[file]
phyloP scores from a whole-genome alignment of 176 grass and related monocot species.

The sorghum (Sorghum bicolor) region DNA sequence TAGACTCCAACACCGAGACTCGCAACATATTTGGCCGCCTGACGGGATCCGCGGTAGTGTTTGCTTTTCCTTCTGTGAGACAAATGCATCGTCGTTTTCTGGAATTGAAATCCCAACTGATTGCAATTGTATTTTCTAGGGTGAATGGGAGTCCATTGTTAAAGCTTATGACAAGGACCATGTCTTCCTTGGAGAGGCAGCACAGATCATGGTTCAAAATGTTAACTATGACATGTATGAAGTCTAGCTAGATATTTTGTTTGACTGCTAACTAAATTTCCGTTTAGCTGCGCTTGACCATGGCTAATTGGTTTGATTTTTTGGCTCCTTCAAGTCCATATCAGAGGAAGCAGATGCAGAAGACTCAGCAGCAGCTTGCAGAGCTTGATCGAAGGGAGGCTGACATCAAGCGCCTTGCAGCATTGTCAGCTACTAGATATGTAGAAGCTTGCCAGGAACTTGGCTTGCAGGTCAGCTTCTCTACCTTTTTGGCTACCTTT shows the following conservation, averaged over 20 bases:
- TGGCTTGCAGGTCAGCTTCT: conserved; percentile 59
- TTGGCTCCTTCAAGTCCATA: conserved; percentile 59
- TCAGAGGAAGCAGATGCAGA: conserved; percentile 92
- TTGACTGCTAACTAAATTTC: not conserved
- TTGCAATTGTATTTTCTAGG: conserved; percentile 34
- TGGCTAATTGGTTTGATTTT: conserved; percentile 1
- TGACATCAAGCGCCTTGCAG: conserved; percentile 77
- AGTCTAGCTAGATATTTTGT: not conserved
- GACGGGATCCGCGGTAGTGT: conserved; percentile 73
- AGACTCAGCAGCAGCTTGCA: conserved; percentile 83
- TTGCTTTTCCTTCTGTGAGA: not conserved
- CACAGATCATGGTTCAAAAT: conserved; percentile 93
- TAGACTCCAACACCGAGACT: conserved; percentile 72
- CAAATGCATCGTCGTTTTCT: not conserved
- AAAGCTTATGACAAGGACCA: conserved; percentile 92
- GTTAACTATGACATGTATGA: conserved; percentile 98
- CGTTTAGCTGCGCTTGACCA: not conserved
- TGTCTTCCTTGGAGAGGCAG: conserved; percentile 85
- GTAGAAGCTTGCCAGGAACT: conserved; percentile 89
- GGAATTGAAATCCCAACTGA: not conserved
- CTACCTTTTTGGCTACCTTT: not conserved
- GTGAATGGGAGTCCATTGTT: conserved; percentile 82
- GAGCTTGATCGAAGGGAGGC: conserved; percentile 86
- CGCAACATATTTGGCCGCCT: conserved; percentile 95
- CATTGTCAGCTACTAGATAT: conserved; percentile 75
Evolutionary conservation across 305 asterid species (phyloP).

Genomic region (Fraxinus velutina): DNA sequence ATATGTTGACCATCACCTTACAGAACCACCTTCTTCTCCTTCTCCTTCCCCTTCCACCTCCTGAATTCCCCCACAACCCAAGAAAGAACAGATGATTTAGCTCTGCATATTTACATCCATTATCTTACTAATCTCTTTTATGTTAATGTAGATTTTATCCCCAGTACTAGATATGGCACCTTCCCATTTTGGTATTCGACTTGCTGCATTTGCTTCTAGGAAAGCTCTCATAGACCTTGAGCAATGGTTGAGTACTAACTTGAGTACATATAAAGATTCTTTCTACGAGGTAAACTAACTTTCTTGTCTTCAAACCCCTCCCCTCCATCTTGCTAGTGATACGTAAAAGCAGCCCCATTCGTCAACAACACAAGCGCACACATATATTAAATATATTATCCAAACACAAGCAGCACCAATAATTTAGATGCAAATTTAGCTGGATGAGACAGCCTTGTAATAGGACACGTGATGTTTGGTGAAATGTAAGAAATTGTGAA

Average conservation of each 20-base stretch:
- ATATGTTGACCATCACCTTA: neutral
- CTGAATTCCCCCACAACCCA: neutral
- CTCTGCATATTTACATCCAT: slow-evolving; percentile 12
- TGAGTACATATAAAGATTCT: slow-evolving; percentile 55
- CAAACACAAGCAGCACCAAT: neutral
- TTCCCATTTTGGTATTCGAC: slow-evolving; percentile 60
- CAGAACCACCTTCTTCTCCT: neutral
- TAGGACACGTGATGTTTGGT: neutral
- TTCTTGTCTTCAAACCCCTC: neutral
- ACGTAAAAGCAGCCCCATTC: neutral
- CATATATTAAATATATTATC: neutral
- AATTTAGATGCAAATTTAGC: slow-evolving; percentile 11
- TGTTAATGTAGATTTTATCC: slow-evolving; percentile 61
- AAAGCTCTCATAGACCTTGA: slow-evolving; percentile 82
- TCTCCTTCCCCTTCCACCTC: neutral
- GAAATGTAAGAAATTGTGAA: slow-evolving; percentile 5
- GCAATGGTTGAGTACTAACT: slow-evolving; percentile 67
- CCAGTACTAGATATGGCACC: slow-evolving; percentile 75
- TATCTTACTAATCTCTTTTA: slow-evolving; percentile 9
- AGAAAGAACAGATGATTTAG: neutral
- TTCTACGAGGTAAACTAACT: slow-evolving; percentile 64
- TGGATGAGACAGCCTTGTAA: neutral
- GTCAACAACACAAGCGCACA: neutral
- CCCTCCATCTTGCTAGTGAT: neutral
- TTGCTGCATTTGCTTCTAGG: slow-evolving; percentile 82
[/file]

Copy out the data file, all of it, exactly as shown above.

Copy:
phyloP scores from a whole-genome alignment of 176 grass and related monocot species.

The sorghum (Sorghum bicolor) region DNA sequence TAGACTCCAACACCGAGACTCGCAACATATTTGGCCGCCTGACGGGATCCGCGGTAGTGTTTGCTTTTCCTTCTGTGAGACAAATGCATCGTCGTTTTCTGGAATTGAAATCCCAACTGATTGCAATTGTATTTTCTAGGGTGAATGGGAGTCCATTGTTAAAGCTTATGACAAGGACCATGTCTTCCTTGGAGAGGCAGCACAGATCATGGTTCAAAATGTTAACTATGACATGTATGAAGTCTAGCTAGATATTTTGTTTGACTGCTAACTAAATTTCCGTTTAGCTGCGCTTGACCATGGCTAATTGGTTTGATTTTTTGGCTCCTTCAAGTCCATATCAGAGGAAGCAGATGCAGAAGACTCAGCAGCAGCTTGCAGAGCTTGATCGAAGGGAGGCTGACATCAAGCGCCTTGCAGCATTGTCAGCTACTAGATATGTAGAAGCTTGCCAGGAACTTGGCTTGCAGGTCAGCTTCTCTACCTTTTTGGCTACCTTT shows the following conservation, averaged over 20 bases:
- TGGCTTGCAGGTCAGCTTCT: conserved; percentile 59
- TTGGCTCCTTCAAGTCCATA: conserved; percentile 59
- TCAGAGGAAGCAGATGCAGA: conserved; percentile 92
- TTGACTGCTAACTAAATTTC: not conserved
- TTGCAATTGTATTTTCTAGG: conserved; percentile 34
- TGGCTAATTGGTTTGATTTT: conserved; percentile 1
- TGACATCAAGCGCCTTGCAG: conserved; percentile 77
- AGTCTAGCTAGATATTTTGT: not conserved
- GACGGGATCCGCGGTAGTGT: conserved; percentile 73
- AGACTCAGCAGCAGCTTGCA: conserved; percentile 83
- TTGCTTTTCCTTCTGTGAGA: not conserved
- CACAGATCATGGTTCAAAAT: conserved; percentile 93
- TAGACTCCAACACCGAGACT: conserved; percentile 72
- CAAATGCATCGTCGTTTTCT: not conserved
- AAAGCTTATGACAAGGACCA: conserved; percentile 92
- GTTAACTATGACATGTATGA: conserved; percentile 98
- CGTTTAGCTGCGCTTGACCA: not conserved
- TGTCTTCCTTGGAGAGGCAG: conserved; percentile 85
- GTAGAAGCTTGCCAGGAACT: conserved; percentile 89
- GGAATTGAAATCCCAACTGA: not conserved
- CTACCTTTTTGGCTACCTTT: not conserved
- GTGAATGGGAGTCCATTGTT: conserved; percentile 82
- GAGCTTGATCGAAGGGAGGC: conserved; percentile 86
- CGCAACATATTTGGCCGCCT: conserved; percentile 95
- CATTGTCAGCTACTAGATAT: conserved; percentile 75
Evolutionary conservation across 305 asterid species (phyloP).

Genomic region (Fraxinus velutina): DNA sequence ATATGTTGACCATCACCTTACAGAACCACCTTCTTCTCCTTCTCCTTCCCCTTCCACCTCCTGAATTCCCCCACAACCCAAGAAAGAACAGATGATTTAGCTCTGCATATTTACATCCATTATCTTACTAATCTCTTTTATGTTAATGTAGATTTTATCCCCAGTACTAGATATGGCACCTTCCCATTTTGGTATTCGACTTGCTGCATTTGCTTCTAGGAAAGCTCTCATAGACCTTGAGCAATGGTTGAGTACTAACTTGAGTACATATAAAGATTCTTTCTACGAGGTAAACTAACTTTCTTGTCTTCAAACCCCTCCCCTCCATCTTGCTAGTGATACGTAAAAGCAGCCCCATTCGTCAACAACACAAGCGCACACATATATTAAATATATTATCCAAACACAAGCAGCACCAATAATTTAGATGCAAATTTAGCTGGATGAGACAGCCTTGTAATAGGACACGTGATGTTTGGTGAAATGTAAGAAATTGTGAA

Average conservation of each 20-base stretch:
- ATATGTTGACCATCACCTTA: neutral
- CTGAATTCCCCCACAACCCA: neutral
- CTCTGCATATTTACATCCAT: slow-evolving; percentile 12
- TGAGTACATATAAAGATTCT: slow-evolving; percentile 55
- CAAACACAAGCAGCACCAAT: neutral
- TTCCCATTTTGGTATTCGAC: slow-evolving; percentile 60
- CAGAACCACCTTCTTCTCCT: neutral
- TAGGACACGTGATGTTTGGT: neutral
- TTCTTGTCTTCAAACCCCTC: neutral
- ACGTAAAAGCAGCCCCATTC: neutral
- CATATATTAAATATATTATC: neutral
- AATTTAGATGCAAATTTAGC: slow-evolving; percentile 11
- TGTTAATGTAGATTTTATCC: slow-evolving; percentile 61
- AAAGCTCTCATAGACCTTGA: slow-evolving; percentile 82
- TCTCCTTCCCCTTCCACCTC: neutral
- GAAATGTAAGAAATTGTGAA: slow-evolving; percentile 5
- GCAATGGTTGAGTACTAACT: slow-evolving; percentile 67
- CCAGTACTAGATATGGCACC: slow-evolving; percentile 75
- TATCTTACTAATCTCTTTTA: slow-evolving; percentile 9
- AGAAAGAACAGATGATTTAG: neutral
- TTCTACGAGGTAAACTAACT: slow-evolving; percentile 64
- TGGATGAGACAGCCTTGTAA: neutral
- GTCAACAACACAAGCGCACA: neutral
- CCCTCCATCTTGCTAGTGAT: neutral
- TTGCTGCATTTGCTTCTAGG: slow-evolving; percentile 82